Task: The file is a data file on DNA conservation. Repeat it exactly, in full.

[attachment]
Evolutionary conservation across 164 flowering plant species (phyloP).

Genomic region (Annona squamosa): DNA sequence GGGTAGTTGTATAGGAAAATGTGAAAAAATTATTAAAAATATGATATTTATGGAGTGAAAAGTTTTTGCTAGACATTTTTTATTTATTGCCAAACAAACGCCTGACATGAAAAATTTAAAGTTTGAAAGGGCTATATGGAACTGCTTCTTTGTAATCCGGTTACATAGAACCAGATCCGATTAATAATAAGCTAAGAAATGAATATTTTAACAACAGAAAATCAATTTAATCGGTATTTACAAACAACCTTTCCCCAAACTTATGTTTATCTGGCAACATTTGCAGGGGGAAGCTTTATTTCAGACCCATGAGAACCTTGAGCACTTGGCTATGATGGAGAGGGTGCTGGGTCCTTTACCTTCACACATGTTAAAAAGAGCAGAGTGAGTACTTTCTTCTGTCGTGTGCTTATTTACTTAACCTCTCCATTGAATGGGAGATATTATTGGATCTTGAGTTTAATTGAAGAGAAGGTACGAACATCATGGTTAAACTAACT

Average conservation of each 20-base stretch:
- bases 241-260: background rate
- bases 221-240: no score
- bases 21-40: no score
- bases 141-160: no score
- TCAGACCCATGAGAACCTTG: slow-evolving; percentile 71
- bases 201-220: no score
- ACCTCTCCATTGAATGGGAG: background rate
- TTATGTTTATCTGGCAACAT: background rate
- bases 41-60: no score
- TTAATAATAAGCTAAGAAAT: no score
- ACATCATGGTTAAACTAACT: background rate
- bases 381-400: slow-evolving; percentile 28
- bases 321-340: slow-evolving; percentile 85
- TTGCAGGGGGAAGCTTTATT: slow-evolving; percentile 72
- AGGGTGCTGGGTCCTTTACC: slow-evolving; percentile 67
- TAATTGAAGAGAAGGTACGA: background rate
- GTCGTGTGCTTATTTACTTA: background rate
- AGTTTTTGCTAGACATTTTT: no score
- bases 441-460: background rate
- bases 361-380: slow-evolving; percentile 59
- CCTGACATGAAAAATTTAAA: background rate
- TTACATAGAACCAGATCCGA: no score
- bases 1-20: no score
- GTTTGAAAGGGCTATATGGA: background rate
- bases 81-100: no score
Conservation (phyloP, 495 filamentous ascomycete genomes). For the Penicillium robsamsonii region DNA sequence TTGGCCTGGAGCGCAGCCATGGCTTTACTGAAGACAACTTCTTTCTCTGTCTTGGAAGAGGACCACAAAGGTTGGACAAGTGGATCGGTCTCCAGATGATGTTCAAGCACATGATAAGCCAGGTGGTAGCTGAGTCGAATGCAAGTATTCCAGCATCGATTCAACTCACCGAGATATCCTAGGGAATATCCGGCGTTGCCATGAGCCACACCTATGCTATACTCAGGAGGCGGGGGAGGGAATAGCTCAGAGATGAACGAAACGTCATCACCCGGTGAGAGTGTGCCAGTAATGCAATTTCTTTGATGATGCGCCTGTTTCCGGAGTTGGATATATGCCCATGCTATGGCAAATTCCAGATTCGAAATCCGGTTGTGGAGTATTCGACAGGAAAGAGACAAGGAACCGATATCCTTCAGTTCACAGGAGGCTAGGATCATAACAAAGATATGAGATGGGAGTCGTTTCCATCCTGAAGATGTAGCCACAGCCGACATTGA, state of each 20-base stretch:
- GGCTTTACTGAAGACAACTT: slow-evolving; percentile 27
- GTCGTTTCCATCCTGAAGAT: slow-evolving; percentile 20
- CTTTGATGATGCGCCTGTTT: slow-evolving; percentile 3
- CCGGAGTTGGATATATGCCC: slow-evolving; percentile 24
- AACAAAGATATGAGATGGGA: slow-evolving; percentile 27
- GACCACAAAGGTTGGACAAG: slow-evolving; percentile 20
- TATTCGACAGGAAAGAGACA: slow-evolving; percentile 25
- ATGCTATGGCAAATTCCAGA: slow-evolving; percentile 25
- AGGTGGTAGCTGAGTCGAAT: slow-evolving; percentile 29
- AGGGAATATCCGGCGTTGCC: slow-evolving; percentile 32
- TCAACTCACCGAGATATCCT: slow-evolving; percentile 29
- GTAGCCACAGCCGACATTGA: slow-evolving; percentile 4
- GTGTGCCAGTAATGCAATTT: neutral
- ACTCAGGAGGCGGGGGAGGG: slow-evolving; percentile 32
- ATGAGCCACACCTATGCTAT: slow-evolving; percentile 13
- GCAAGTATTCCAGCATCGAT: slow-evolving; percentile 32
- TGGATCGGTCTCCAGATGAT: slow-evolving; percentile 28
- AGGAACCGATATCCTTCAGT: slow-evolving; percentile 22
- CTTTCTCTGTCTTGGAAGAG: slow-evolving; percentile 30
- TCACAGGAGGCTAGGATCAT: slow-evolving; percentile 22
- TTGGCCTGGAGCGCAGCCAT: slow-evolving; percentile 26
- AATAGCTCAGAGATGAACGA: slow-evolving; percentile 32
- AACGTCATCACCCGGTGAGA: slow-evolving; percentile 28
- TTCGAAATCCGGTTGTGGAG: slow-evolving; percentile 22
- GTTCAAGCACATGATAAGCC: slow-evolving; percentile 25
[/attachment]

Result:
Evolutionary conservation across 164 flowering plant species (phyloP).

Genomic region (Annona squamosa): DNA sequence GGGTAGTTGTATAGGAAAATGTGAAAAAATTATTAAAAATATGATATTTATGGAGTGAAAAGTTTTTGCTAGACATTTTTTATTTATTGCCAAACAAACGCCTGACATGAAAAATTTAAAGTTTGAAAGGGCTATATGGAACTGCTTCTTTGTAATCCGGTTACATAGAACCAGATCCGATTAATAATAAGCTAAGAAATGAATATTTTAACAACAGAAAATCAATTTAATCGGTATTTACAAACAACCTTTCCCCAAACTTATGTTTATCTGGCAACATTTGCAGGGGGAAGCTTTATTTCAGACCCATGAGAACCTTGAGCACTTGGCTATGATGGAGAGGGTGCTGGGTCCTTTACCTTCACACATGTTAAAAAGAGCAGAGTGAGTACTTTCTTCTGTCGTGTGCTTATTTACTTAACCTCTCCATTGAATGGGAGATATTATTGGATCTTGAGTTTAATTGAAGAGAAGGTACGAACATCATGGTTAAACTAACT

Average conservation of each 20-base stretch:
- bases 241-260: background rate
- bases 221-240: no score
- bases 21-40: no score
- bases 141-160: no score
- TCAGACCCATGAGAACCTTG: slow-evolving; percentile 71
- bases 201-220: no score
- ACCTCTCCATTGAATGGGAG: background rate
- TTATGTTTATCTGGCAACAT: background rate
- bases 41-60: no score
- TTAATAATAAGCTAAGAAAT: no score
- ACATCATGGTTAAACTAACT: background rate
- bases 381-400: slow-evolving; percentile 28
- bases 321-340: slow-evolving; percentile 85
- TTGCAGGGGGAAGCTTTATT: slow-evolving; percentile 72
- AGGGTGCTGGGTCCTTTACC: slow-evolving; percentile 67
- TAATTGAAGAGAAGGTACGA: background rate
- GTCGTGTGCTTATTTACTTA: background rate
- AGTTTTTGCTAGACATTTTT: no score
- bases 441-460: background rate
- bases 361-380: slow-evolving; percentile 59
- CCTGACATGAAAAATTTAAA: background rate
- TTACATAGAACCAGATCCGA: no score
- bases 1-20: no score
- GTTTGAAAGGGCTATATGGA: background rate
- bases 81-100: no score
Conservation (phyloP, 495 filamentous ascomycete genomes). For the Penicillium robsamsonii region DNA sequence TTGGCCTGGAGCGCAGCCATGGCTTTACTGAAGACAACTTCTTTCTCTGTCTTGGAAGAGGACCACAAAGGTTGGACAAGTGGATCGGTCTCCAGATGATGTTCAAGCACATGATAAGCCAGGTGGTAGCTGAGTCGAATGCAAGTATTCCAGCATCGATTCAACTCACCGAGATATCCTAGGGAATATCCGGCGTTGCCATGAGCCACACCTATGCTATACTCAGGAGGCGGGGGAGGGAATAGCTCAGAGATGAACGAAACGTCATCACCCGGTGAGAGTGTGCCAGTAATGCAATTTCTTTGATGATGCGCCTGTTTCCGGAGTTGGATATATGCCCATGCTATGGCAAATTCCAGATTCGAAATCCGGTTGTGGAGTATTCGACAGGAAAGAGACAAGGAACCGATATCCTTCAGTTCACAGGAGGCTAGGATCATAACAAAGATATGAGATGGGAGTCGTTTCCATCCTGAAGATGTAGCCACAGCCGACATTGA, state of each 20-base stretch:
- GGCTTTACTGAAGACAACTT: slow-evolving; percentile 27
- GTCGTTTCCATCCTGAAGAT: slow-evolving; percentile 20
- CTTTGATGATGCGCCTGTTT: slow-evolving; percentile 3
- CCGGAGTTGGATATATGCCC: slow-evolving; percentile 24
- AACAAAGATATGAGATGGGA: slow-evolving; percentile 27
- GACCACAAAGGTTGGACAAG: slow-evolving; percentile 20
- TATTCGACAGGAAAGAGACA: slow-evolving; percentile 25
- ATGCTATGGCAAATTCCAGA: slow-evolving; percentile 25
- AGGTGGTAGCTGAGTCGAAT: slow-evolving; percentile 29
- AGGGAATATCCGGCGTTGCC: slow-evolving; percentile 32
- TCAACTCACCGAGATATCCT: slow-evolving; percentile 29
- GTAGCCACAGCCGACATTGA: slow-evolving; percentile 4
- GTGTGCCAGTAATGCAATTT: neutral
- ACTCAGGAGGCGGGGGAGGG: slow-evolving; percentile 32
- ATGAGCCACACCTATGCTAT: slow-evolving; percentile 13
- GCAAGTATTCCAGCATCGAT: slow-evolving; percentile 32
- TGGATCGGTCTCCAGATGAT: slow-evolving; percentile 28
- AGGAACCGATATCCTTCAGT: slow-evolving; percentile 22
- CTTTCTCTGTCTTGGAAGAG: slow-evolving; percentile 30
- TCACAGGAGGCTAGGATCAT: slow-evolving; percentile 22
- TTGGCCTGGAGCGCAGCCAT: slow-evolving; percentile 26
- AATAGCTCAGAGATGAACGA: slow-evolving; percentile 32
- AACGTCATCACCCGGTGAGA: slow-evolving; percentile 28
- TTCGAAATCCGGTTGTGGAG: slow-evolving; percentile 22
- GTTCAAGCACATGATAAGCC: slow-evolving; percentile 25